2011 Araujo "Eisele Vineyard" Napa Valley Syrah

SKU #1176903 94 points James Suckling

 This shows a more hermitage blueberry and dark-fruit character, plus slate, minerals and black pepper. Full body with racy tannins and a long, long. Slippery texture, like candle wax.  (3/2015)

92-94 points Robert Parker's Wine Advocate

 The 2011 Syrah Eisele Vineyard is redolent of black olives, cracked pepper, savory herbs and licorice. Here, too, varietal notes are especially vivid as a result of the cold vintage. Stem inclusion was a little higher than in the past, and 3% Viognier was added to the blend. There is more than enough intensity here to make me hopeful for the future. (AG)  (12/2012)

94 points Vinous

 The 2011 Syrah Eisele Vineyard is rich, dense, textured and also incredibly primary. Smoke, tar, game, black pepper, plum and licorice notes emerge, but only with great reluctance. The 2011 remains intense and resonant in its fruit, but also very young, somber and almost raw. Readers will have to give the 2011 at least a few years in bottle. Once again, Araujo's Eisele Syrah is incredibly distinctive and intense. The 2011 was fermented with 10-15% whole clusters, with a splash of Viognier. According to vineyard manager Caleb Mosley Syrah was the least problematic variety in 2011, as all the fruit came in before the rains. (AG)  (11/2013)

92 points Wine Spectator

 An exciting, vibrant Syrah, intense and deeply flavored, offering rich dark berry, spice, roasted herb and hot stone sensations that are sharply focused but also quite tannic and chewy. (JL)  (3/2015)

91 points Stephen Tanzer's International Wine Cellar

 Medium-dark red. Aromas of blackberry, violet, licorice and cocoa powder. Dense, spicy and nicely concentrated, with brisk acidity framing the black raspberry, blackberry and spice flavors. Finishes with tongue-dusting but sweet tannins and a light peppery quality that provides grip without coming off as green. (ST)  (6/2014)

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Price: $119.99

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- One of France's noblest black grape varieties, Syrah is known for its intense and distinctive perfume reminiscent of briar fruit, tar, spice and black pepper and its firm structure. One of few black grape varietals frequently vinified on its own, the best examples of Syrah come from the Northern Rhône, particularly Hermitage, but also Côte-Rôtie, Cornas, Crozes-Hermitage and St-Joseph. These wines are very astringent in their youth, though some Crozes-Hermitage and St-Joseph can be enjoyed young, relatively speaking. Given the requisite patience, though, these wines can reveal amazing complexity and secondary fruit characteristics like plum and blackcurrant as well as subtle hints of smoke and flowers. In the Southern Rhône, Syrah is used to add structure and complexity to wines dominated by Grenache and complemented by Mourvèdre, like the more immediately drinkable Côte du Rhônes, as well as the long-lived wines of Châteauneuf-du-Pape. In recent years, plantings of Syrah have spread throughout the Languedoc-Roussillon where it is produced on its own or blended with other varietals. Outside of France, the most important Syrah growing country is easily Australia, where it is called Shiraz. Quality levels here depend greatly on yields and geography, and the wines range from bold, fruity and easy-drinking to intense and ageable, like the famed Penfolds Grange. Often bottled on its own, in Australia Syrah is also can be blended with Grenache and Mourvèdre, as in the Southern Rhône, and is increasingly combined with Cabernet Sauvignon. Syrah has also been steadily increasing in popularity in California, thanks to a group of advocates called the Rhône Rangers. Its most successful iterations come from the Central and Sonoma Coasts, where winemakers are pushing boundaries and creating some incredible wines. In recent years Syrah has also found a number of proponents in Washington State, which is definitely a region to watch for this variety.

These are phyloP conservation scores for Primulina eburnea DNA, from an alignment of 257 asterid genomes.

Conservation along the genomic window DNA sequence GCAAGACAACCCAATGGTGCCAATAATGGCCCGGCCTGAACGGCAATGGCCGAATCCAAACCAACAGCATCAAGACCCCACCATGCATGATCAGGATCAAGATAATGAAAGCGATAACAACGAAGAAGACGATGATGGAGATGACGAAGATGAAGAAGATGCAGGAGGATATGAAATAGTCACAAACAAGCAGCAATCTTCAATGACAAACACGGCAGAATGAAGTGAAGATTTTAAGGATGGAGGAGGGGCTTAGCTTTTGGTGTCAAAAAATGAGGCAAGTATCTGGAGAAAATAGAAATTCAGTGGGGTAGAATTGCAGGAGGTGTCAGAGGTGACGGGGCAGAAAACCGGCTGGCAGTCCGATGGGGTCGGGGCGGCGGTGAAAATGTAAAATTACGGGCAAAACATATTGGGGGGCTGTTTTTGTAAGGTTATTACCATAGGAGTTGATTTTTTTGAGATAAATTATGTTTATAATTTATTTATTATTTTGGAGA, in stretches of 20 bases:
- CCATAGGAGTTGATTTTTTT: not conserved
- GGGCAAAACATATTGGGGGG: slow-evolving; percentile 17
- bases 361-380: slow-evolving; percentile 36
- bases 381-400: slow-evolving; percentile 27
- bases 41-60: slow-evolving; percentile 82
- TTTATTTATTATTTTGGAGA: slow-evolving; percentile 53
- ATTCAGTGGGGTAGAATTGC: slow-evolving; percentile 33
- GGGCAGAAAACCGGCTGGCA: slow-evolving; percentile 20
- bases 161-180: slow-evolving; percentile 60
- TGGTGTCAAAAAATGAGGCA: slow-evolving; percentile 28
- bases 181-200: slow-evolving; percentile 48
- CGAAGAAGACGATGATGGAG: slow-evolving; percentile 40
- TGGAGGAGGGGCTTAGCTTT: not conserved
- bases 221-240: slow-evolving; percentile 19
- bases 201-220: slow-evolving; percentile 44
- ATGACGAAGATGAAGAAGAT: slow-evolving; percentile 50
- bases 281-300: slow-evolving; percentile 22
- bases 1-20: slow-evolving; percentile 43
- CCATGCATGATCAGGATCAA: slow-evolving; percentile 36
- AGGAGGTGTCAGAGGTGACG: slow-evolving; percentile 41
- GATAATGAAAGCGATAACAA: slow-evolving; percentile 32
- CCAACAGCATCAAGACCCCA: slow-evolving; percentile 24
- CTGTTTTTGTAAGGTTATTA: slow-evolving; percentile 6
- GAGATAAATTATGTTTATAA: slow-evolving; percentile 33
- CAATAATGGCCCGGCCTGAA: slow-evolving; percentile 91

United States

- When people consider domestic wine, they normally think about the state of California. The fine viticultural Region within California, including the Napa Valley, Sonoma, Santa Cruz Mountains, Mendocino and Santa Barbara, are capable of growing grapes of world-class quality. But there's plenty of fabulous wine coming from other states, too. Oregon, Washington and New York are also causing eyebrows (and glassware) to be raised around the world. Click for a list of bestselling items from the United States.


- With the explosive growth that California's wine industry has seen the past several years, it's easy to view winemaking and grape growing in the Golden State as a recent phenomenon. And while it's true that California's viticultural history is brief compared to several European countries, this state's roots date back well over 200 years. Due to the enormous response to California wine within the United States and worldwide, there are thousands of excellent and diverse wines being produced within the state each year. For our entire selection of California wines, please visit this link.
Specific Appellation:

Napa Valley

- America's most famous wine region, which encompasses a varied geographical territory running about 20 miles long from the San Francisco Bay northward to the foot of Mount St. Helena. Napa's great diversity, both in terms of climate and terroir, has led to the creation of a number of smaller AVAs like Stags Leap District, Rutherford, Howell Mountain, Oakville and Mount Veeder, among others. Cabernet and chardonnay still reign supreme, but just about everything under the sun is grown in Napa Valley, in quality levels ranging from $2 jug wine to $500 a bottle California cab.